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Navy rugby players mark First World War match

7 November 2016
Royal Navy rugby union players marked the centenary of the first wartime rugby international match to be played in the Netherlands.

A RNRU squad travelled to Leeuwarden for four days of commemorations, the highlight of which was a centennial memorial match between RNRU teams RN North and RN East representing Scotland and England respectively.

The teams were vying for the Commodore Wilfred Henderson Trophy, named after the Royal Navy officer commanding the Royal Naval Division in WW1.

The team from RN North comprehensively beat their counterparts from RN East 22-8 at RC Greate Pier.

In October 1914, 1,500 men of three battalions of the Royal Naval Division under the command of Commodore Henderson were cut off after the siege of Antwerp.

Rather than become prisoners of war in Germany, they crossed the border into neutral Holland and were accommodated in wooden huts known as HMS Timbertown, which was a camp in Groningen.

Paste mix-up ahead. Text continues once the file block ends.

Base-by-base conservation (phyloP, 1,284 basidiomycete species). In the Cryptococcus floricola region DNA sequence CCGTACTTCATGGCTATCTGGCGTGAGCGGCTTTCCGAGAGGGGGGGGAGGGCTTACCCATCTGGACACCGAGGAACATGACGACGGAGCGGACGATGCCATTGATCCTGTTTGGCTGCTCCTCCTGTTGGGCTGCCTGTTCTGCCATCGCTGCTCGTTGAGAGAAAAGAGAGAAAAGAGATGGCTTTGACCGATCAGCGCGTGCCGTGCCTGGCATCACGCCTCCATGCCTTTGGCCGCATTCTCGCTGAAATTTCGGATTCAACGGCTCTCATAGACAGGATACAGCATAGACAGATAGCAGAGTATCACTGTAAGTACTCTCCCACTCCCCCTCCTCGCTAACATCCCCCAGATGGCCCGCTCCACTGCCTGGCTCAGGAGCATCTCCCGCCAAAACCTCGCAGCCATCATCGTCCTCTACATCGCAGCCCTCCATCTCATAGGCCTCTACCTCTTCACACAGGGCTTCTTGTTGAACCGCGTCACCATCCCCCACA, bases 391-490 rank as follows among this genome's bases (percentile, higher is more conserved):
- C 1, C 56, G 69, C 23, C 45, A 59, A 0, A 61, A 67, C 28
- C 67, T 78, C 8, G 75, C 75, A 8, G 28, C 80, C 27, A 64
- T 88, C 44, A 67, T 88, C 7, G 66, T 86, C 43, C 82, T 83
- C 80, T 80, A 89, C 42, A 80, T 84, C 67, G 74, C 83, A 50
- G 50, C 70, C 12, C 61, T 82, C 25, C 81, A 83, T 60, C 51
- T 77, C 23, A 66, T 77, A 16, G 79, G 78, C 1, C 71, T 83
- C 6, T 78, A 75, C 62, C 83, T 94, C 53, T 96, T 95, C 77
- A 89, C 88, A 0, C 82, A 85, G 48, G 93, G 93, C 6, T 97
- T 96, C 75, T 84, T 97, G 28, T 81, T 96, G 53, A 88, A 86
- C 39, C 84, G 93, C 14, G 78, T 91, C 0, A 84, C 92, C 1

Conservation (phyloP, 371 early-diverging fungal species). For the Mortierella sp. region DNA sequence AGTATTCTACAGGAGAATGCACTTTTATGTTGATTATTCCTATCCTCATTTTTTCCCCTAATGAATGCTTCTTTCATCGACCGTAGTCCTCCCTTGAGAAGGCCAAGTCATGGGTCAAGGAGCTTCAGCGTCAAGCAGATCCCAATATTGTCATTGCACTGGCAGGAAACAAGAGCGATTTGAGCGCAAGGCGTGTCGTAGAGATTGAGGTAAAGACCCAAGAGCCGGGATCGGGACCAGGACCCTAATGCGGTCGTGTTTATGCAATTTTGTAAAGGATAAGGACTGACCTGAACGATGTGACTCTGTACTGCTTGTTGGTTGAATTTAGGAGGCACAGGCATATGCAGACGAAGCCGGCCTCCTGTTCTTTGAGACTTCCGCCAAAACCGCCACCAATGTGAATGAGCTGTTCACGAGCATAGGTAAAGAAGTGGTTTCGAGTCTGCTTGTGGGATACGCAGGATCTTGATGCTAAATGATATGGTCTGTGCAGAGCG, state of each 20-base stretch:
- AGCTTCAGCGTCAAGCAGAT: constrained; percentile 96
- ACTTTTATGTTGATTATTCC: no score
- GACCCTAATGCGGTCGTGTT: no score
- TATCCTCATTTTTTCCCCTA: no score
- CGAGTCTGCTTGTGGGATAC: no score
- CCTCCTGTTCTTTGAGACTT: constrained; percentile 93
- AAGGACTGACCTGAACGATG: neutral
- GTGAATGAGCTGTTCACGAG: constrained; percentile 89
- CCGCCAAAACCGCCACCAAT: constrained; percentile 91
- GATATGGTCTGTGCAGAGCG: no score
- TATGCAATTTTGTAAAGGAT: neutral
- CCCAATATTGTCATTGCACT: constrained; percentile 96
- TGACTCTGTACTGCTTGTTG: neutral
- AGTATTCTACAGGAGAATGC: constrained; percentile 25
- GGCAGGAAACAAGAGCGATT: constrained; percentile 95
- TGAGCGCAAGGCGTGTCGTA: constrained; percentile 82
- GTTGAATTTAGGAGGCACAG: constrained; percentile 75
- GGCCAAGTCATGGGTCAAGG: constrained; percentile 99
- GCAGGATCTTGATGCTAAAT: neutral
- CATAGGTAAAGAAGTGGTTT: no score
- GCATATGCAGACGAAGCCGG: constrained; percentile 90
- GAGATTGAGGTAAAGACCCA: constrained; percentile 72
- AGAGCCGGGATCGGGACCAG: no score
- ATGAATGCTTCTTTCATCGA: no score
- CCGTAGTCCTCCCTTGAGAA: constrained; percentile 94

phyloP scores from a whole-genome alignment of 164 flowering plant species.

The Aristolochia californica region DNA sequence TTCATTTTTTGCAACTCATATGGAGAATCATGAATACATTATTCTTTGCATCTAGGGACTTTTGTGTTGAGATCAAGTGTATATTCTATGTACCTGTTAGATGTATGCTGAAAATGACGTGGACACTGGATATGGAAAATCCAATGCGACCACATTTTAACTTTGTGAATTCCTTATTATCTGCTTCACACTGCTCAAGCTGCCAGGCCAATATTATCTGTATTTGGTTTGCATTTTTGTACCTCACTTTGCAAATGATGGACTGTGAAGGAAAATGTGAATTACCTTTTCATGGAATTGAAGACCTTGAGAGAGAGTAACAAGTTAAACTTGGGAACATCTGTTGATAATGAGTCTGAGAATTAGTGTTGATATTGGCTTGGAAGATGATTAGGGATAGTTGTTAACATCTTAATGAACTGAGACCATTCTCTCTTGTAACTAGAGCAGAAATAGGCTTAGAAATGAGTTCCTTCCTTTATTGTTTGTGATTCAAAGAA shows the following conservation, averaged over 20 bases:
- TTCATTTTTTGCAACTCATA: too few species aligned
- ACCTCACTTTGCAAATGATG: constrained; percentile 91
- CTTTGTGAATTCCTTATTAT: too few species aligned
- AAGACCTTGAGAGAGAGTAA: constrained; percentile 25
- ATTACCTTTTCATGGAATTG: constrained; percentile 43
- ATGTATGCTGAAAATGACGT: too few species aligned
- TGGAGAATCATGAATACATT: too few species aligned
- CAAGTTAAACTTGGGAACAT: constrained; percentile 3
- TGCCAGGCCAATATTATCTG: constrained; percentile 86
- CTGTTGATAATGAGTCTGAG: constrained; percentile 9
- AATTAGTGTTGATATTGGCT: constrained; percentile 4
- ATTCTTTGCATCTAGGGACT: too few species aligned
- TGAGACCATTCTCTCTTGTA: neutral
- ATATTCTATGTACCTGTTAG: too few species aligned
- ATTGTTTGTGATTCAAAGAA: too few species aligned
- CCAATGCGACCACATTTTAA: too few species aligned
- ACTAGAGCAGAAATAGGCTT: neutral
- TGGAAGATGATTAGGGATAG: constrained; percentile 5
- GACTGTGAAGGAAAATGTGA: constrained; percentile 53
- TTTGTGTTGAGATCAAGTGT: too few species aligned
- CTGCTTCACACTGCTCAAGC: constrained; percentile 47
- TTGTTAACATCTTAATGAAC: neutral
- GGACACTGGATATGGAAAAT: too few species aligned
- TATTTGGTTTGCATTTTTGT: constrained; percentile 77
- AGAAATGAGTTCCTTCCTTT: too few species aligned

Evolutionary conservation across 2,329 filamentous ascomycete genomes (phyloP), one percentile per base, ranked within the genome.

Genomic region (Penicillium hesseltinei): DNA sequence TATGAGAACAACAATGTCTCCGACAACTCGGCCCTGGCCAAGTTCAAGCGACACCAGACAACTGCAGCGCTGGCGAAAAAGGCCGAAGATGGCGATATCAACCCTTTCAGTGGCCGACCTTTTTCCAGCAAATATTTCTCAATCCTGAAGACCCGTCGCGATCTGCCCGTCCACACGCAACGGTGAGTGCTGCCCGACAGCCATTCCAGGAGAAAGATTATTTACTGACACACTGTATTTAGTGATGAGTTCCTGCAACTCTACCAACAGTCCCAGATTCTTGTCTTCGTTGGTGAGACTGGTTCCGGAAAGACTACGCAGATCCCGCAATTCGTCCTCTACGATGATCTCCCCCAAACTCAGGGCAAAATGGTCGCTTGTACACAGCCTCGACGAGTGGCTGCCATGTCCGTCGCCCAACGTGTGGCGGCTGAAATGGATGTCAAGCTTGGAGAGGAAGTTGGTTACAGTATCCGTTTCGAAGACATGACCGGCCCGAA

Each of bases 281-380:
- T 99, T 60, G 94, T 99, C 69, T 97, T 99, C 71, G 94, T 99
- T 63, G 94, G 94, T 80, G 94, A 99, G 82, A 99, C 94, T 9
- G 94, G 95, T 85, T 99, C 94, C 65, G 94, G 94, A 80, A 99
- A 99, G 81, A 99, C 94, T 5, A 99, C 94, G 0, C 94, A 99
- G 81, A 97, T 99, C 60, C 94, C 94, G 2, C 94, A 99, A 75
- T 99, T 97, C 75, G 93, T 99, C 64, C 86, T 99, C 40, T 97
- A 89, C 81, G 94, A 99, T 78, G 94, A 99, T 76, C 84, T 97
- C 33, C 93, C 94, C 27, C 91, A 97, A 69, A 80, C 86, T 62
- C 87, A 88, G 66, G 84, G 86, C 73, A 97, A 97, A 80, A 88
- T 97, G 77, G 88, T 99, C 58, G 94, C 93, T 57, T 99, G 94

As the Great War raged and many of their comrades fell at Gallipoli and later on the Somme, men from Benbow, Collingwood and Hawke battalions formed a thriving British colony in the Netherlands.

In 1916 the first wartime rugby International was played in the Netherlands town of Leeuwarden, which allowed the players a rare release from captivity and the teams were formed from the Scottish contingent (Scotland) who played against a team from the English contingent (England) and produced a fast open game with plenty of passing movements and one of the best games seen, according to local reports. 

This was followed up by a second match between the two teams and the excitement around these matches led to the formation of the first rugby clubs in the Netherlands, the oldest being Delftsche Studenten Rugby founded in October 1918.

The weekend’s commemorations were attended by Commodore Henderson’s great grandson Andrew Biggs, along with his wife, son and nephew.

As well as descendants from Commodore Henderson’s family, guests included representatives from rugby clubs throughout Holland as well as members of the Royal British Legion and the Rugby Make a Difference Foundation.

The day after the match saw the players travel to Groningen where they laid memorial wreaths at the nine graves of the Navy men who died in the camp.

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